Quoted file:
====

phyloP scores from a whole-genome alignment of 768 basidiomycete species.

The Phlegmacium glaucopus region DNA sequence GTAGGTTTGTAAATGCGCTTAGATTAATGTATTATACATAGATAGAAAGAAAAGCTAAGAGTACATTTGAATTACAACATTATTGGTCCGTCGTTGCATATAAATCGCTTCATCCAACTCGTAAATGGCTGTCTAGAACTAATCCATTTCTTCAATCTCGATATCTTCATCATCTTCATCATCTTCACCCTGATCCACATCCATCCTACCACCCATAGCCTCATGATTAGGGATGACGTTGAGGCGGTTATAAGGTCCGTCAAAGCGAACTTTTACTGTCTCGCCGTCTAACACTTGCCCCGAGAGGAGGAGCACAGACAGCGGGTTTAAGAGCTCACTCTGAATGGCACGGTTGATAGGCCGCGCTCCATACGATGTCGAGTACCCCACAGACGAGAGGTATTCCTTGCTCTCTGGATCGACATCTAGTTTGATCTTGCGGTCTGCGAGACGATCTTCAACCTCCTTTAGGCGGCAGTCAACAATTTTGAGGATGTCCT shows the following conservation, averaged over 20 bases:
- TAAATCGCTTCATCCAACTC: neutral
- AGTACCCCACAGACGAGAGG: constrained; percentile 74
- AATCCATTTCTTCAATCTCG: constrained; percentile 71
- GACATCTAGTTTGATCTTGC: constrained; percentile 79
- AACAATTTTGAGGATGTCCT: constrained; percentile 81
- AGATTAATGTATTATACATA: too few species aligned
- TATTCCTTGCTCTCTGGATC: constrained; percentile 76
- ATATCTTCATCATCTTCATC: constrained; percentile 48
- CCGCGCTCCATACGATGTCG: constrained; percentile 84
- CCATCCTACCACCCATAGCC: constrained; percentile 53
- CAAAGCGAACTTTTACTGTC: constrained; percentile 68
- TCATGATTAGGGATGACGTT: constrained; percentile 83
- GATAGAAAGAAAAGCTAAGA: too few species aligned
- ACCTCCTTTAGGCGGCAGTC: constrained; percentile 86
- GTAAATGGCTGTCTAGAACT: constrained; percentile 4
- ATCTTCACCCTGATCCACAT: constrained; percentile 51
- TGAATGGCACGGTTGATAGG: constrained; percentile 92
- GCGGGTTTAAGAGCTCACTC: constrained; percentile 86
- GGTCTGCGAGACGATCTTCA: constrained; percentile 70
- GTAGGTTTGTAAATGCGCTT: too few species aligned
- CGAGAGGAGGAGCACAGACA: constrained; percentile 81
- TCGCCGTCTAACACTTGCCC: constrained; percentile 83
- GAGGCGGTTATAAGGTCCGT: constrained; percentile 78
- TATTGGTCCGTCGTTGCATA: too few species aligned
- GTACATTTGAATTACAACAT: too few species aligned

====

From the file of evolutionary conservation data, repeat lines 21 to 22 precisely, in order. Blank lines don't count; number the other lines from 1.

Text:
- GGTCTGCGAGACGATCTTCA: constrained; percentile 70
- GTAGGTTTGTAAATGCGCTT: too few species aligned